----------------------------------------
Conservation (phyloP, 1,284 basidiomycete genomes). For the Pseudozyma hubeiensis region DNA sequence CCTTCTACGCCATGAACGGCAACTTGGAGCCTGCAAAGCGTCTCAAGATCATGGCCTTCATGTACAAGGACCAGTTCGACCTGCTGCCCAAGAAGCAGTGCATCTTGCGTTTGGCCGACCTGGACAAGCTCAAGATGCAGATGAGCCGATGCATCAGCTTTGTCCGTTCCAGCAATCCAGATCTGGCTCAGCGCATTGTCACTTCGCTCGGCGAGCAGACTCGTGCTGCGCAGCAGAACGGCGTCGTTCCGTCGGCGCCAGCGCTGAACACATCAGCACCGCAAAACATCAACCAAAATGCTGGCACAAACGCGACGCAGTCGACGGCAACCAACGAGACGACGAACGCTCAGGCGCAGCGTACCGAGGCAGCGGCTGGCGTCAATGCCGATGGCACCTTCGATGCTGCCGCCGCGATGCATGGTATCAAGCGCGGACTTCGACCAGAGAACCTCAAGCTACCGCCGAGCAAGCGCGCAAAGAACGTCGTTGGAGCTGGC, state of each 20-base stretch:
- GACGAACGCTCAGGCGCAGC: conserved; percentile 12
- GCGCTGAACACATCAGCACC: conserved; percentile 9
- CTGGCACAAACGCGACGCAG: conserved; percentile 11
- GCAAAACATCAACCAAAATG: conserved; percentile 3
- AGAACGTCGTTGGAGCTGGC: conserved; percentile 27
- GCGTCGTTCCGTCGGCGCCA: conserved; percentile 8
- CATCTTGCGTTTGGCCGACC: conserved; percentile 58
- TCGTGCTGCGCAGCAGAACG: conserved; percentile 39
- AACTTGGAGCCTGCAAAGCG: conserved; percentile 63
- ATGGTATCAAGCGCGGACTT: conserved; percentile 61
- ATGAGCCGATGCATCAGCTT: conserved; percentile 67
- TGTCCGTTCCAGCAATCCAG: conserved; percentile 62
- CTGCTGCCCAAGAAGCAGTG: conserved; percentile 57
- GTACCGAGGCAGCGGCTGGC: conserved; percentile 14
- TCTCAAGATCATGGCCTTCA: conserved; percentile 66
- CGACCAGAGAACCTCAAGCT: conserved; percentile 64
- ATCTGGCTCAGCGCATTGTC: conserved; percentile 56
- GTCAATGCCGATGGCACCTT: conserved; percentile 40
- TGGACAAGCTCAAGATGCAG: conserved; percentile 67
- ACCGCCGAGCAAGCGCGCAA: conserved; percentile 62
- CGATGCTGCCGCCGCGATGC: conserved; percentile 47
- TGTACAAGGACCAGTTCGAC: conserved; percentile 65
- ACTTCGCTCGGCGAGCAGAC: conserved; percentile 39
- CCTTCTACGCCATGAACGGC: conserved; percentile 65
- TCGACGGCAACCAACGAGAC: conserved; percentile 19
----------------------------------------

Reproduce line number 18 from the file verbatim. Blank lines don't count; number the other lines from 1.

- ATCTGGCTCAGCGCATTGTC: conserved; percentile 56